Grunting, the survivor moved up the first set of stairs to the level I was crouching on. I listened intently to see if he was alone, and waited for him to cross the end of the stairs. Launching myself up I brought my Winchester inline with the survivors face. One pull of the trigger and he flew off the top of the stairs, falling to the stone floor below, bones crunching and blood mixing with the straw. I carefully moved down the stairs and watched the doors while removing the hatchet from my belt. My eyes darted from side to side and with determination I struck twice, caving in what was left of his skull.

In this world, it was a mercy killing…almost.

I shrugged out of my Alice pack, and pulled his body to the side, stripping him of his Coyote Backpack, the pistol belt and its holstered weapon and to my amazement, his green stocked DMR!

He didn’t have much food on him, but did have ammo, bandages, antibiotics and a canteen. All of which made it in and on my equipment belt and new pack.

I stopped and listened for movement…nothing here, but growling and barking in the corner of the building lot told me that the shot had brought some hungry company. I stole out the door and quickly cut to one side. Dropping onto the ground, I moved behind another hay pile and cinched down the new gear.

Bringing the DMR off my shoulder, I scanned the tree line to see if there were any of his friends. Nope. I pulled the operating rod back a bit to confirm that there was a round in the chamber and stabbed the mag release once I saw the gleam of a 7.62 sitting in the breech. Pushing on the top of the magazine, I determined that it was only down two rounds. Racking the magazine back into the weapons well, I decided on a next move.

“Nothin’ to do but to do it!” I said to no one, and sprinted for the tree line. The fading sounds of growling and aggravated zombies faded behind me. Peering over my shoulder, I looked to see if I was being chased or followed. Nope, all was as clear as it could be…this time.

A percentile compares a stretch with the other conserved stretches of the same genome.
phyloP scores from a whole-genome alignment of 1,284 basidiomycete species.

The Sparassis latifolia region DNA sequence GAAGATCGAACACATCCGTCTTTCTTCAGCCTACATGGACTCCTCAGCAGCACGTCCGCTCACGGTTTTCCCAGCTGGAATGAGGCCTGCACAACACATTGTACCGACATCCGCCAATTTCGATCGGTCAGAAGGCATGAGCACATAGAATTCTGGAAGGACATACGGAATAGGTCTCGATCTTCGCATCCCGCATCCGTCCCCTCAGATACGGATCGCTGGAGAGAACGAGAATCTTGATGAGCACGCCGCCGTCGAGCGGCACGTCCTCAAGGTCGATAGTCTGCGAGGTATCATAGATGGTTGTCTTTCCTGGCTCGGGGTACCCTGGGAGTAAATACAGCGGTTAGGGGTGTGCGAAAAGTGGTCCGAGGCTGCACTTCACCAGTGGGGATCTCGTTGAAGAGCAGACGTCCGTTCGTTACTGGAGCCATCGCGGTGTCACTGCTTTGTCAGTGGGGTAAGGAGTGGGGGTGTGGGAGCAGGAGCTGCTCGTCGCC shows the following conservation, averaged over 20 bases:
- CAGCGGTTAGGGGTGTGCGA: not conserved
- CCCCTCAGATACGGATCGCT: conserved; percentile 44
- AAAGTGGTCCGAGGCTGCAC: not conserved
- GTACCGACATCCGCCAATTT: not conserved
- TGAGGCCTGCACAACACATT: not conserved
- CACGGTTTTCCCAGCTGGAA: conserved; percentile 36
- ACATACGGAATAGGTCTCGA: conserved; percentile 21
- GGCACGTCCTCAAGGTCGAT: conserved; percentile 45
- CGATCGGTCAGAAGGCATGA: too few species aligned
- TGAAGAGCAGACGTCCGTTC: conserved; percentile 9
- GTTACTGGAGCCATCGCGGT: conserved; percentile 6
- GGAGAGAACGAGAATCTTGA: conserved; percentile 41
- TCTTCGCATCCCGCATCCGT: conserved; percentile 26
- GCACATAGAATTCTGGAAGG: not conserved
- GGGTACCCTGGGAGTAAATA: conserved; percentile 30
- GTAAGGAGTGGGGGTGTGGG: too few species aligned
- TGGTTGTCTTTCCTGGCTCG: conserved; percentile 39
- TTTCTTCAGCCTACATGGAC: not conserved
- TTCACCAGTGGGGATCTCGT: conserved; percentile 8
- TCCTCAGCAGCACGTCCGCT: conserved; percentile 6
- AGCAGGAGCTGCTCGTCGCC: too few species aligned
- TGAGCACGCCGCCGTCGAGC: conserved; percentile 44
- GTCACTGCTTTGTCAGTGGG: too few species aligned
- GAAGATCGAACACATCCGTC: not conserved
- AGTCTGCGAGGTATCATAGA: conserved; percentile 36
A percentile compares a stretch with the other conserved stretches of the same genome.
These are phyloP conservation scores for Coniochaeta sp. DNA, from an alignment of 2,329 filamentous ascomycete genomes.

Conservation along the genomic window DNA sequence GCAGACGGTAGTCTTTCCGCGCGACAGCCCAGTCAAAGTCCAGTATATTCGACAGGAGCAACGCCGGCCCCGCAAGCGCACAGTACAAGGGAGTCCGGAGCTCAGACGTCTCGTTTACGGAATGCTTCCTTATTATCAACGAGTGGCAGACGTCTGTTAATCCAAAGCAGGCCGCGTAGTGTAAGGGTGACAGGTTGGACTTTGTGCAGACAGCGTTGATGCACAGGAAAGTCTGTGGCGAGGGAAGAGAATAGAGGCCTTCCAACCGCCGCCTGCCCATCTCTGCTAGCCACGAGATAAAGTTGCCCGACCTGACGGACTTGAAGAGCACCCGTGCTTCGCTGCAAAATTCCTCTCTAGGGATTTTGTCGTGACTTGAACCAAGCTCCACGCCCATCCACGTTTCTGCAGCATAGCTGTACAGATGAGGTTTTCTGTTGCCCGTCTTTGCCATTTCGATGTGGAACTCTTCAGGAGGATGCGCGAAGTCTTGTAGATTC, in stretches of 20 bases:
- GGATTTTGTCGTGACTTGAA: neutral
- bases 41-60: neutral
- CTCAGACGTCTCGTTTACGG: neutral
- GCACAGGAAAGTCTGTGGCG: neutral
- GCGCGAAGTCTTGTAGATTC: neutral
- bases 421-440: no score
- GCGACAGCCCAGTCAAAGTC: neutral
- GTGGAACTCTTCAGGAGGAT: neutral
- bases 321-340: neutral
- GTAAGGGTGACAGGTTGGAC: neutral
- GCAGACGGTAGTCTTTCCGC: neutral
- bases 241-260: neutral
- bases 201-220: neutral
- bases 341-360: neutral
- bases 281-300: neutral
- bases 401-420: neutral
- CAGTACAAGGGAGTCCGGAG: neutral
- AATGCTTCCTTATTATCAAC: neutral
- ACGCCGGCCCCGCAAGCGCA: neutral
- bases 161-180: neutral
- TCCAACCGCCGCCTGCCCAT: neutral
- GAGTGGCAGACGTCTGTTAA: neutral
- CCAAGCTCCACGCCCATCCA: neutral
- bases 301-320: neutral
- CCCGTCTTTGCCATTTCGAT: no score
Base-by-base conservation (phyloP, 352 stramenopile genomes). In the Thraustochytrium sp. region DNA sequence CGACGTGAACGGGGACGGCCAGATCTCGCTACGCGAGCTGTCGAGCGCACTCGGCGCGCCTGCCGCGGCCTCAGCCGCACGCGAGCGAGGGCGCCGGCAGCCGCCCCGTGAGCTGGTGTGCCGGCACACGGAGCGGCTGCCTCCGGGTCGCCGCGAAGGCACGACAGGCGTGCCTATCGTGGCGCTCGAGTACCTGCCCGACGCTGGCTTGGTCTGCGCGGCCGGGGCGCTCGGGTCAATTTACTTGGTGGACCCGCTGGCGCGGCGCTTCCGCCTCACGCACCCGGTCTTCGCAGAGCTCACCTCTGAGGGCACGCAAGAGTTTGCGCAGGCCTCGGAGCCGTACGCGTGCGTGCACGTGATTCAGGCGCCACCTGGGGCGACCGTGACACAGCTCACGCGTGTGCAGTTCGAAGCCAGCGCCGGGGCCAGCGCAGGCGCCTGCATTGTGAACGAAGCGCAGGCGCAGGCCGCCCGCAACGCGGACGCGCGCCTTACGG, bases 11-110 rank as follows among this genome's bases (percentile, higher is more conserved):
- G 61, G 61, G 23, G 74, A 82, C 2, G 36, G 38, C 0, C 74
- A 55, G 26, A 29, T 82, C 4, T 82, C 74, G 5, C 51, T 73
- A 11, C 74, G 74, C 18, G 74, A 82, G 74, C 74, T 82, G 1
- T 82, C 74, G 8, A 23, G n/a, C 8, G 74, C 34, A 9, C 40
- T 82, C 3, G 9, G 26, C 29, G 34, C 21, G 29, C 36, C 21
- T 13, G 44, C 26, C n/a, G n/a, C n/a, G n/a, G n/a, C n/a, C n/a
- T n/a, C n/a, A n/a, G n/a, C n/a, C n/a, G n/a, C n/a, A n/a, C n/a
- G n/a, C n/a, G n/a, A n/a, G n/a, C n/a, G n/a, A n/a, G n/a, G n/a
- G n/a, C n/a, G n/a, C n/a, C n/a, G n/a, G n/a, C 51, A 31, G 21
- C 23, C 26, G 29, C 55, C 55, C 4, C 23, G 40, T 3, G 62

I was watching a small group of survivors that had set up a camp just NNE of Elektro a short time back, and they were talking about the small airstrip that was located not far from the coast, but way up north.

Tensing my legs, I was about to back away from the three when I heard one of the men say ‘too bad you killed that nurse. I coulda used a time or two more with her’. The two other men laughed loudly, stupidly at the rapist comment. It was enough sound to cover my movement up to them.

Six rounds, three dead bodies, a Russian federation UAZ and new gear were now mine. I chose not to finish them. I hoped to meet them again, and kill them all over… I smiled to myself with that thought as I loaded their gear into the UAZ.

Starting the Russian Jeep up, I slid into first gear and moved onto the road. Let’s see about this airfield, and let’s see if we can get back to the world.

I need food and sleep, but first, I need to hide this UAZ. And while running through the forest like some over armed bunny was hard, driving was too noisy and THAT brought far too much attention.

For now, I need rest, so I decided to stash the UAZ in the trees, and take off on foot.

Two days later, here I am. Me, a canteen half filled with questionable water, and a large virtually empty backpack.

Ill tell you the rest after some sleep.